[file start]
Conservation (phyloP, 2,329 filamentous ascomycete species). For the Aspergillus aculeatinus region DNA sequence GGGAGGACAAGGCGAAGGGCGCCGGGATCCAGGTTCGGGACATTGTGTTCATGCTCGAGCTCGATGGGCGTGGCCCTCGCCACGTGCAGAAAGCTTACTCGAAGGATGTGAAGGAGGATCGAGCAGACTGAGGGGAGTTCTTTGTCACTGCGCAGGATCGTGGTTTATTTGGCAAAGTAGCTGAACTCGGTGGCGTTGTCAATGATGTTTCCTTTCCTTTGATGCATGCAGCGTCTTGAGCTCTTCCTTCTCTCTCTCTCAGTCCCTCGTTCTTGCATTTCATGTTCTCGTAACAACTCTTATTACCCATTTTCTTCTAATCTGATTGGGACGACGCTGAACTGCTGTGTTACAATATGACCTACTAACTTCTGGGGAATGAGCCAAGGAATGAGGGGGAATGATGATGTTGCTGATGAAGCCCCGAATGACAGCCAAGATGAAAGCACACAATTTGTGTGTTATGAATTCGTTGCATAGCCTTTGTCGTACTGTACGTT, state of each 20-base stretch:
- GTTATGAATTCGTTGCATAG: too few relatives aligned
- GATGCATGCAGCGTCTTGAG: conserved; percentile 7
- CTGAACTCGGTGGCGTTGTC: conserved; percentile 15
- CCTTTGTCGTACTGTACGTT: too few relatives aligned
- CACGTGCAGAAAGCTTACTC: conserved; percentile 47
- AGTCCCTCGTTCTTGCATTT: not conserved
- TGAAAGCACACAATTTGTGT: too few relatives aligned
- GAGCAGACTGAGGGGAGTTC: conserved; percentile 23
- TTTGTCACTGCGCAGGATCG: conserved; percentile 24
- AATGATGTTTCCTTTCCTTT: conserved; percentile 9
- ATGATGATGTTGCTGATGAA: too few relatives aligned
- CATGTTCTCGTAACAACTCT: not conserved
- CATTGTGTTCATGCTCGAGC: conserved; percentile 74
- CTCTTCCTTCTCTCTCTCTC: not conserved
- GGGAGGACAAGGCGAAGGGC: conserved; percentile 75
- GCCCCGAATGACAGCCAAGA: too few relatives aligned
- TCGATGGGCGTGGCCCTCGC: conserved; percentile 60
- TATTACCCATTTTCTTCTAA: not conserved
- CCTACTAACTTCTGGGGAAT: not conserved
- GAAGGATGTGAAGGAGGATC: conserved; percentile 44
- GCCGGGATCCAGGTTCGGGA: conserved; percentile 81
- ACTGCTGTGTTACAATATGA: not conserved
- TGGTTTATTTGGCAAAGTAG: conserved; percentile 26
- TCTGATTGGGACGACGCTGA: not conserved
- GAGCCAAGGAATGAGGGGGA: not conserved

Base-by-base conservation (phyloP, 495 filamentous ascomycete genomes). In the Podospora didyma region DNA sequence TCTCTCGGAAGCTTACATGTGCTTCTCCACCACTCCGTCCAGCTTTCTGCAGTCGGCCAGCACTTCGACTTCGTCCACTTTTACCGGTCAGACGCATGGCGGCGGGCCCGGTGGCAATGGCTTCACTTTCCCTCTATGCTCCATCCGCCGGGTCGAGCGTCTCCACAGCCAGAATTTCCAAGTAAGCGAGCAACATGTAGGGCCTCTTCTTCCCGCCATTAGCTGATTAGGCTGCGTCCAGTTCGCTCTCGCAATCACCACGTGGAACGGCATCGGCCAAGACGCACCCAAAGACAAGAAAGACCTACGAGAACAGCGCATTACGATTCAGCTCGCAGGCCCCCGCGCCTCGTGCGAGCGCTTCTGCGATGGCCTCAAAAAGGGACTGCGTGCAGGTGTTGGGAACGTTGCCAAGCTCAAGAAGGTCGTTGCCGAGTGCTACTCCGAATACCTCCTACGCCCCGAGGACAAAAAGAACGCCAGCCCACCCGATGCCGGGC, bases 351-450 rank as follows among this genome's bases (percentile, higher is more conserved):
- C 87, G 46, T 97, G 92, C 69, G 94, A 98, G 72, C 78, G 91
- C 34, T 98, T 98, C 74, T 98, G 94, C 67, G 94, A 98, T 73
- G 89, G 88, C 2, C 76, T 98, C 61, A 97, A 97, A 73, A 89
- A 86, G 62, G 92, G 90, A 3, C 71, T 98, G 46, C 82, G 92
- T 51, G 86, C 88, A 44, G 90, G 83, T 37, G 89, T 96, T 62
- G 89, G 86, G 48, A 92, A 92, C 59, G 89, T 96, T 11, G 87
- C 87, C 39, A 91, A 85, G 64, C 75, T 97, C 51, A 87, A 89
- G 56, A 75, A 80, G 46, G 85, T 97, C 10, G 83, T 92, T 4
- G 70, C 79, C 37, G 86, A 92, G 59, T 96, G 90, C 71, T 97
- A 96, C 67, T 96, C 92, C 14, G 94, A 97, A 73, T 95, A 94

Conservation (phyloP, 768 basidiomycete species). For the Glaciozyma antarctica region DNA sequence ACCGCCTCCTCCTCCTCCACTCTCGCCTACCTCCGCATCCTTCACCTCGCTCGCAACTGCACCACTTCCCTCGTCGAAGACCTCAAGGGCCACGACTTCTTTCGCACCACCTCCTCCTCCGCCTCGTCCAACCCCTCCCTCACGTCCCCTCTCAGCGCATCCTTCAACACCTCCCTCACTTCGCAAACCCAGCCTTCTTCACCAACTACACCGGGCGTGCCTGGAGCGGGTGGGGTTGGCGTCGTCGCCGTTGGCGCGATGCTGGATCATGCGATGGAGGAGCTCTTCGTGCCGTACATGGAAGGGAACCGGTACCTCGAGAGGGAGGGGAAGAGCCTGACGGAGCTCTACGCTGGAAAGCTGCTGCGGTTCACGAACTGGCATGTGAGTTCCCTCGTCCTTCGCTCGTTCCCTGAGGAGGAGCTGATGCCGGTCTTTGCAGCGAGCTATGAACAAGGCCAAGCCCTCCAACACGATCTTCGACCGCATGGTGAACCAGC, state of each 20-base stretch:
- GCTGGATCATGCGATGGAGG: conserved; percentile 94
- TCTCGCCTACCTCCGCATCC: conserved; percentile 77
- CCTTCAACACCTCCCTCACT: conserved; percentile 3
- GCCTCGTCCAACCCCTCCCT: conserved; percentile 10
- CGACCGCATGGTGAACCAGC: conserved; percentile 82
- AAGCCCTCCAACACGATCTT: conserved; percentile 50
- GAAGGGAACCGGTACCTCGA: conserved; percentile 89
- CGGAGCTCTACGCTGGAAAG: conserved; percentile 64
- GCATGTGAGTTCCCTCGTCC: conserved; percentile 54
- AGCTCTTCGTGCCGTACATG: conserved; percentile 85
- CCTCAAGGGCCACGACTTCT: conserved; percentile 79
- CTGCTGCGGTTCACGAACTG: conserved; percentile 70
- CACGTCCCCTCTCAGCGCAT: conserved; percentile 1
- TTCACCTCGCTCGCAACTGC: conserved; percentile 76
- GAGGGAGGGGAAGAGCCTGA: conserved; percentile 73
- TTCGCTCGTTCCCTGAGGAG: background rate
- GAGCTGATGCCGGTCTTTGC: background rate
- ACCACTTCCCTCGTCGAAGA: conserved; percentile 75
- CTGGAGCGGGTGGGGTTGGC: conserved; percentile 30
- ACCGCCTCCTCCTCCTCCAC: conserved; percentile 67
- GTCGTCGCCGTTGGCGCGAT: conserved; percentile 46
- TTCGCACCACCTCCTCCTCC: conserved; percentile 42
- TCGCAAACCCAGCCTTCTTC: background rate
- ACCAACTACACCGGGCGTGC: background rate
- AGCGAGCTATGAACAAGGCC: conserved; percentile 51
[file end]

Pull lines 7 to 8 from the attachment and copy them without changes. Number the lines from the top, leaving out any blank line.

- AGTCCCTCGTTCTTGCATTT: not conserved
- TGAAAGCACACAATTTGTGT: too few relatives aligned